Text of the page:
From a visit to family in Oxford, a heart-melting encounter comes in the form of a sweet and innocent young girl- Kit's niece- saying 'thank you' repeatedly, which sits juxtaposition with an adult conversation, reminding us to look for the simplicity in things. The tune that followed, Tilt To the Light, is tear-inducing. Kit thinks about moving sections for him: "Yeah, that’s probably the most emotional part for me, that’s my niece and the rest of my family captured in that field recording, so it’s very meaningful to me."

"Another moment I love is the Milwaukee basketball game, Yannis and I have been massive fans of basketball since we were kids and it was such an amazing day to go and see a proper NBA game together." This joins other fun elements, causing one to wish they could go out and party again. No times frames, nowhere else to be, just sheer euphoria with friends. It also offers the notion of how fortunate the troop are to visit different corners of our planet.

Poignancy completes the album with A Final Taxi Ride. It delivers a sad, calm feeling of a tangled outlook about the end of any long journey: down that this explorative period is over, but excited for home comforts: a cup of tea in your own bed. I ask if his touring family, Foals (Jack, Yannis, Edwin and Jimmy) and Jeremy (honorary bassist borrowed from Everything Everything), have listened to their legacy yet?

"Yeah, they’ve listened to it. I think for Yannis and Jeremy it was particularly meaningful as they happened to be with me when a lot of the recordings were made. Everyone has a different emotional journey across the tour with highs and lows happening at different times; that’s sort of how it all functions. This is just my story and how it flowed for me. The final return home is big for everyone though, a strange mix of emotions that I know we all struggle with."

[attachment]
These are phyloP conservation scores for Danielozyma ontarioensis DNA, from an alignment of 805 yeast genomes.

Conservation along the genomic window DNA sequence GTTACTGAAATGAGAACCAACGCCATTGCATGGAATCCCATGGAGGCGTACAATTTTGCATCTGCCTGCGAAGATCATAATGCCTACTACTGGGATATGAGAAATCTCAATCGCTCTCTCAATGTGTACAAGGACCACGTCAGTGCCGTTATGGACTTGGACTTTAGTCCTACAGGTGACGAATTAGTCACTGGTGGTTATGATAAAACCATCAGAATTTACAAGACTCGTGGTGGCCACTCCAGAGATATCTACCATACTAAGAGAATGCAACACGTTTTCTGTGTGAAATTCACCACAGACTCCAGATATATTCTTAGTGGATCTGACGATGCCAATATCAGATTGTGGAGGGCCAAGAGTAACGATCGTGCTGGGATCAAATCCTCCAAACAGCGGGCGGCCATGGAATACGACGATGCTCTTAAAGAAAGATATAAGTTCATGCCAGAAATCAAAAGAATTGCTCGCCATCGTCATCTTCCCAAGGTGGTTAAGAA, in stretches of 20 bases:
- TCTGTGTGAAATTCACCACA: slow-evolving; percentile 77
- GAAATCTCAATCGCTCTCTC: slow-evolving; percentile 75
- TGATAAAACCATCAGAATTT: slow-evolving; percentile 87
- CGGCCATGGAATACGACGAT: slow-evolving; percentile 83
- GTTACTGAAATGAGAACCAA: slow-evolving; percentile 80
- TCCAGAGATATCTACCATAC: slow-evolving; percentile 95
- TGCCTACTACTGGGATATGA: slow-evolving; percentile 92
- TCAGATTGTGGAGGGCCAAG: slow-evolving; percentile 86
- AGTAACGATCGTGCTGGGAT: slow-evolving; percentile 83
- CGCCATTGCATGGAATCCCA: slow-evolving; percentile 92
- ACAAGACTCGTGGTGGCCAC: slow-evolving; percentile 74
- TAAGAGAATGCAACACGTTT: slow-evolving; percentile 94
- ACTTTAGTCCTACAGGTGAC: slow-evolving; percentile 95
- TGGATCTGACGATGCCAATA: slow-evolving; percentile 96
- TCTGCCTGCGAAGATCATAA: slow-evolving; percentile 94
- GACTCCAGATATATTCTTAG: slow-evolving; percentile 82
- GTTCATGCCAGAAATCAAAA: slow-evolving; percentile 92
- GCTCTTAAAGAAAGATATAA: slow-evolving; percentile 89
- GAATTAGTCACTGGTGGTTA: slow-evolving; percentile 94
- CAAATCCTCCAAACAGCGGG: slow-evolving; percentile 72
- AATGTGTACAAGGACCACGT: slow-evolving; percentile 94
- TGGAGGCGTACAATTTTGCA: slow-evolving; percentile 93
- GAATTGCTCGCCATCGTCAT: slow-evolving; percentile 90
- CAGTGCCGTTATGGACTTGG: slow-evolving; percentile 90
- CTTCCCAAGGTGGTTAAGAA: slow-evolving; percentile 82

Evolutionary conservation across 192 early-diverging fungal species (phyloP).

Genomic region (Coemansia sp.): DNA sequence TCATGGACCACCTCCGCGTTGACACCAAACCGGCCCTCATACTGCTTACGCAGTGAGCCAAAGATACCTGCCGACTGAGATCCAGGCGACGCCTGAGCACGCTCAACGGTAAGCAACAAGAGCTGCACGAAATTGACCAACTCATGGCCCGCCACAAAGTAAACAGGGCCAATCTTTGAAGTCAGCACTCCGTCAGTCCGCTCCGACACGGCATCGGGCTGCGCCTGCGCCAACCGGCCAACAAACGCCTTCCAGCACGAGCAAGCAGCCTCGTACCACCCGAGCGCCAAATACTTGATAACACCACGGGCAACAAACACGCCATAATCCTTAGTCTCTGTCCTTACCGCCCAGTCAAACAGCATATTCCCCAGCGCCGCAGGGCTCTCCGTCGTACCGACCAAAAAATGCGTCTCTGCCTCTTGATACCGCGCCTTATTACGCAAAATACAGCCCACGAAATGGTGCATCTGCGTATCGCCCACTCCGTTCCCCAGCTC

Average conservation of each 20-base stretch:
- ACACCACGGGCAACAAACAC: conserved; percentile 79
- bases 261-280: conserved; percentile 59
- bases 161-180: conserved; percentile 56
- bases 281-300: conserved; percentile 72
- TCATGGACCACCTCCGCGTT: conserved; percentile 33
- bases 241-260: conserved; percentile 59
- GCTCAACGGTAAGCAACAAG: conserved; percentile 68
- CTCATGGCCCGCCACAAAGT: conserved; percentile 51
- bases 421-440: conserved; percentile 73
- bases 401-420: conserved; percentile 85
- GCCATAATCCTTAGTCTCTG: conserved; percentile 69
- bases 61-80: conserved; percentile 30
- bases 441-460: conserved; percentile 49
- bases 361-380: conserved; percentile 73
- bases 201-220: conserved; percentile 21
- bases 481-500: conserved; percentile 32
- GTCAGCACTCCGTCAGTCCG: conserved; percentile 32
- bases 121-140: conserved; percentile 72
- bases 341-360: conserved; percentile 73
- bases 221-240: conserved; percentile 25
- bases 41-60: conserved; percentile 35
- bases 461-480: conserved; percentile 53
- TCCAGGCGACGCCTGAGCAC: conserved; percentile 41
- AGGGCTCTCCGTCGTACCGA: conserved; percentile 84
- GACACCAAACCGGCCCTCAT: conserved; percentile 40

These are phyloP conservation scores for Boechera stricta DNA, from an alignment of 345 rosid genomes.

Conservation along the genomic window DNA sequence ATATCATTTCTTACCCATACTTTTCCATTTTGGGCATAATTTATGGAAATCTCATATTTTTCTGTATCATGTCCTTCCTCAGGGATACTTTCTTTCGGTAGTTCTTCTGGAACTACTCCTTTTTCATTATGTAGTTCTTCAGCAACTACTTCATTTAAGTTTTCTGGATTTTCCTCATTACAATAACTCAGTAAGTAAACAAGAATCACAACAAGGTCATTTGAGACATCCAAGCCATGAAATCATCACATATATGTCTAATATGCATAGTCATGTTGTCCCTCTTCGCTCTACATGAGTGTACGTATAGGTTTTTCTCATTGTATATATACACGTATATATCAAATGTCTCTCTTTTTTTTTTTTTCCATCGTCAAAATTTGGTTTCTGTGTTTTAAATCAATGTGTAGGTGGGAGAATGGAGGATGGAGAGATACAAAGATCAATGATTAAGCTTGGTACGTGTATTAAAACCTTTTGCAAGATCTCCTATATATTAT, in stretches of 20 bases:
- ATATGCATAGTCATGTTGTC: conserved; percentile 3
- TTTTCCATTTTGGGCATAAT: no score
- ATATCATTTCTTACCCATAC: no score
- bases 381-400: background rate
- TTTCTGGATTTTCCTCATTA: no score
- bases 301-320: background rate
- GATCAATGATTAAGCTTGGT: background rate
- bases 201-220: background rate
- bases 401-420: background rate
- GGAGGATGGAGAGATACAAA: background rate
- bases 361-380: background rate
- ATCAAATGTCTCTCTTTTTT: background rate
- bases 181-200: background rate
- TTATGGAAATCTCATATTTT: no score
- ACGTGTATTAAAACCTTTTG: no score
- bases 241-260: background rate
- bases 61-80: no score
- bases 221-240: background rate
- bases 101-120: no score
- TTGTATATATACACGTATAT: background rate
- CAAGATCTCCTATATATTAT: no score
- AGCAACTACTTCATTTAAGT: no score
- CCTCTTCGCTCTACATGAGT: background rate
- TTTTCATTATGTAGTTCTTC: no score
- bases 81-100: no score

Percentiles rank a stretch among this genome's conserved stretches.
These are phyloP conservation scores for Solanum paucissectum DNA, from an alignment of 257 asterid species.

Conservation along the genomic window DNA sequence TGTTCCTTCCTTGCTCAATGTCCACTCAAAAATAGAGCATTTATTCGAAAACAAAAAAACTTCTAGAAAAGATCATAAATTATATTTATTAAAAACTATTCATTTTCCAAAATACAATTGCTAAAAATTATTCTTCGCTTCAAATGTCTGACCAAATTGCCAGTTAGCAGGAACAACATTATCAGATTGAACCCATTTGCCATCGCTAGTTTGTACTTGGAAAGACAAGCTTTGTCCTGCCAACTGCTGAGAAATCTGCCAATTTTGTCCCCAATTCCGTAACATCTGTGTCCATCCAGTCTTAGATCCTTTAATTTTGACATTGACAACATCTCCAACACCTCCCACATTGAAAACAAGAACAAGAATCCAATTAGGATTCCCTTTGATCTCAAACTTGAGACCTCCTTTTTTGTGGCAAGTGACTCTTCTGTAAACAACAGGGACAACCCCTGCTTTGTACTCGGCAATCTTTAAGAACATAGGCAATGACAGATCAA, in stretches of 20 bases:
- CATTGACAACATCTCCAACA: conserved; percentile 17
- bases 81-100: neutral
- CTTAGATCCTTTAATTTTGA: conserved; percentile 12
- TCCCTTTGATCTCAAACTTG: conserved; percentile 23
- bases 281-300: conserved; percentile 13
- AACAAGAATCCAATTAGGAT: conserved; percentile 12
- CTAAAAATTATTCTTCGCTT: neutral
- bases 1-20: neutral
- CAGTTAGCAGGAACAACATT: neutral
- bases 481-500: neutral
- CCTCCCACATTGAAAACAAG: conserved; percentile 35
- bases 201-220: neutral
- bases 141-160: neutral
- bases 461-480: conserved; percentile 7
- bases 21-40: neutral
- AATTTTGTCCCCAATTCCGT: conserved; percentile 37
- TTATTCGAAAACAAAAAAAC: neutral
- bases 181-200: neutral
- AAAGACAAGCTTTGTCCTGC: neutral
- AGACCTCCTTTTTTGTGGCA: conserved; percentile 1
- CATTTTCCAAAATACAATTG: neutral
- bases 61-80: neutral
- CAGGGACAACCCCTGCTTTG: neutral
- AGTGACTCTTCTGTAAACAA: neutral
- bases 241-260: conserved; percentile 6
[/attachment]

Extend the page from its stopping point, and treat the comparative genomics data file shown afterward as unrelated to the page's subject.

The collectable cardboard presentation box includes a map, images and information with vintage typewriter font and a collaboration with Joe Maclaren to create abstract art. Joining the resurgence, the album is on cassette. "I always wanted to create a map for this release and have a key that showed the points on the map where all the field recordings had been made. It all started to snowball a bit with the screen printing and the Polaroid and all, but it is my debut solo album, after all, I had to make it look stunning" he illustrates.

"The beautiful warm warble on the tape is what it’s all about! It’s also a way of creating a physical release that’s actually financially feasible. Pressing vinyl is stupidly expensive for short runs, and you end up having to charge a fortune. Hard to compete with streaming habits if people have to buy your album for upwards of £20. Bandcamp and tape is the future as far as I’m concerned. Ethical and physical and meaningful."

It is fair to say that the determined inventor had a busy and productive 2020, with the release of new material through techno collectives IOE AIE and Dagga Domes, directing video Black Hyena for EE and shorts FBC Transmission for Foals. Now, we pause at Audio-Cartographic Experiments Vol#1: Rise and Fall. We conclude with Kit respecting his year and telling of hopes on the horizon.

"I've found lockdown to be fairly good for me creatively, and I’ve managed to work on a lot of music. However, this project was all finished for the most part before Covid 19, and that's partly why I’m finding it poignant to release now. The label describes it as 'a kind of love song to a way of life indefinitely on hold'. I’ve already begun work on A-CE Vol#2. I’ve decided on a very ambitious plan for the next album; time will tell if I can pull it off."



Digitally Purchase Audio-Cartographic Experiments Vol#1: Rise and Fall here.


Article by Beverley Knight